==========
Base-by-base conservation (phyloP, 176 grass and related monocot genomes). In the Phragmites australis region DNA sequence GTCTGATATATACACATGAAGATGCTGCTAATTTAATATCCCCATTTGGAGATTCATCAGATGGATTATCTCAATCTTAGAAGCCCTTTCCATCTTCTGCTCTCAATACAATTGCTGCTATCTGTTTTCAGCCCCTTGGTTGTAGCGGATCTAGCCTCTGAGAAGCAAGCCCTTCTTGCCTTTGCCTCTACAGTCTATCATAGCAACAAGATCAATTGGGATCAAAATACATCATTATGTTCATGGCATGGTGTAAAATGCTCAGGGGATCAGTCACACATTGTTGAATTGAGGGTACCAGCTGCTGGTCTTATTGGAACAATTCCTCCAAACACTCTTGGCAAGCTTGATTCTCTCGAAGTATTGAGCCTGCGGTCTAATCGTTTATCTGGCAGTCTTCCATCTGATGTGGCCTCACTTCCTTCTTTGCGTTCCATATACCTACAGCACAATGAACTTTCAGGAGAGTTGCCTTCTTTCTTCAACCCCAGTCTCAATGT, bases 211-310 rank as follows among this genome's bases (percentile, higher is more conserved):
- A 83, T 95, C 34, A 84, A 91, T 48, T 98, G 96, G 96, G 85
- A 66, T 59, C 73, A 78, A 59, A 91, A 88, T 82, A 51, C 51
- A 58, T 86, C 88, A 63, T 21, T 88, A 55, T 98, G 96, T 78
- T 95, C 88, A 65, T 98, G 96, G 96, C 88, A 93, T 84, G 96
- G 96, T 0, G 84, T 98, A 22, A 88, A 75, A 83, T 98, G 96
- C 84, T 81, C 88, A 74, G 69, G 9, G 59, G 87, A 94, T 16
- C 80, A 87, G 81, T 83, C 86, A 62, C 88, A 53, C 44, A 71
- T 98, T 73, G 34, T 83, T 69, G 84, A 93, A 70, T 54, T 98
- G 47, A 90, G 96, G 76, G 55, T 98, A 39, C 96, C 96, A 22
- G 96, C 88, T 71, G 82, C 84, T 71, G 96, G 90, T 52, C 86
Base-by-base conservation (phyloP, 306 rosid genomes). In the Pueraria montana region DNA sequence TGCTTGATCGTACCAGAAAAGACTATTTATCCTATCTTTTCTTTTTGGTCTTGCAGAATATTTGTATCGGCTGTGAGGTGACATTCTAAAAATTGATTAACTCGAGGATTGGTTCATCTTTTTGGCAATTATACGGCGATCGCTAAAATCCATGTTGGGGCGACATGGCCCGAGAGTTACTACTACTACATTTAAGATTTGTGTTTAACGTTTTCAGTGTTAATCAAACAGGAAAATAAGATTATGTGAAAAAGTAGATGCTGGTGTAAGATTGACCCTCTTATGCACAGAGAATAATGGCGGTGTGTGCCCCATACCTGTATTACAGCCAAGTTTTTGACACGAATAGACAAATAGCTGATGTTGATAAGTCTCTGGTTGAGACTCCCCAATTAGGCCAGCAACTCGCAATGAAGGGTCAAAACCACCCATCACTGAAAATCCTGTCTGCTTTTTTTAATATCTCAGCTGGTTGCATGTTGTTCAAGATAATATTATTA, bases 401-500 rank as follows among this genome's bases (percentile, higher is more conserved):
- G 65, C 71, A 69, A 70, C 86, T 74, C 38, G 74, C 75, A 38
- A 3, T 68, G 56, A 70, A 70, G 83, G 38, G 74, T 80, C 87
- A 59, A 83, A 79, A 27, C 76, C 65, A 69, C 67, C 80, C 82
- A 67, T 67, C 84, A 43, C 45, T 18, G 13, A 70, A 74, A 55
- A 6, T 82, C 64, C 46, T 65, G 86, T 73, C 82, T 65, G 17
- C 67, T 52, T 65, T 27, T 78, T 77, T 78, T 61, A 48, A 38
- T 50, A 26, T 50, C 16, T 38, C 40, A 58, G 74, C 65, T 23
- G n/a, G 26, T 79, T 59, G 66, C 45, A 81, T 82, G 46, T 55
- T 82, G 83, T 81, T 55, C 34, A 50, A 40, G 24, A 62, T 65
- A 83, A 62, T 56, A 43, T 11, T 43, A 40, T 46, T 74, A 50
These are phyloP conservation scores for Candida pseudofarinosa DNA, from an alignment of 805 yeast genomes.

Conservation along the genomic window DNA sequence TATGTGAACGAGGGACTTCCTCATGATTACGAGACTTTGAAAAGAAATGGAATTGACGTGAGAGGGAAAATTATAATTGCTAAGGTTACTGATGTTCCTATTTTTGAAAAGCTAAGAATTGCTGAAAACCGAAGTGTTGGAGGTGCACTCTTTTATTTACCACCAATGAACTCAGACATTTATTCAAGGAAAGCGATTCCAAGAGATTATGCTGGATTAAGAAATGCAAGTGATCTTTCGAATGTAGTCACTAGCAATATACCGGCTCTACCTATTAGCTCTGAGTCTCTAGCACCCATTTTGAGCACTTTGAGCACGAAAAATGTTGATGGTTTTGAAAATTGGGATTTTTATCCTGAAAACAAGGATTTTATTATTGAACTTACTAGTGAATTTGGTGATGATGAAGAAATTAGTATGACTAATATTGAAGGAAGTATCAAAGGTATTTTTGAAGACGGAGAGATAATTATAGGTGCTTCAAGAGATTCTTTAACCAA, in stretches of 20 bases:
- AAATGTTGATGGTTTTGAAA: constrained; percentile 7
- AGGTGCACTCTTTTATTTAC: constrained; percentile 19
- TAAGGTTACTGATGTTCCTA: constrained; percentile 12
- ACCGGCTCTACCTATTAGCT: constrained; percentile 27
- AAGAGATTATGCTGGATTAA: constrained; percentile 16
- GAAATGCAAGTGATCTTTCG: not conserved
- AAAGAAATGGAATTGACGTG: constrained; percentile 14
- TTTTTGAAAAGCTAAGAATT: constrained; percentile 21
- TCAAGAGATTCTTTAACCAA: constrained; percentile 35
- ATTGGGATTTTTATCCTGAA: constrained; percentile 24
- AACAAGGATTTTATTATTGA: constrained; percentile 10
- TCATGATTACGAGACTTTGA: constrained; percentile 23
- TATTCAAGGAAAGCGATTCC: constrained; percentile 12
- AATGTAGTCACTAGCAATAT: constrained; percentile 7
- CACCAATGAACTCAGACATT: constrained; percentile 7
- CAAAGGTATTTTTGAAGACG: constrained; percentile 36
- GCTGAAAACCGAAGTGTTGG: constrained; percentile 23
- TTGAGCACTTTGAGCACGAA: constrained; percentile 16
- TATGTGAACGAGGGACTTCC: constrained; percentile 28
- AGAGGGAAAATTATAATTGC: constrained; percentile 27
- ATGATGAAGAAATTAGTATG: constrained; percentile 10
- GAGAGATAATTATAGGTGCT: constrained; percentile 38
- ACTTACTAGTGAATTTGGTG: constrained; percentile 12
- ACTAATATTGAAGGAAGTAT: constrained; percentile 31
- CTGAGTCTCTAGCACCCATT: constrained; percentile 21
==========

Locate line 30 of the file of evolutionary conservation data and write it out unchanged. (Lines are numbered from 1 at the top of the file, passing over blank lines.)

- GAAATGCAAGTGATCTTTCG: not conserved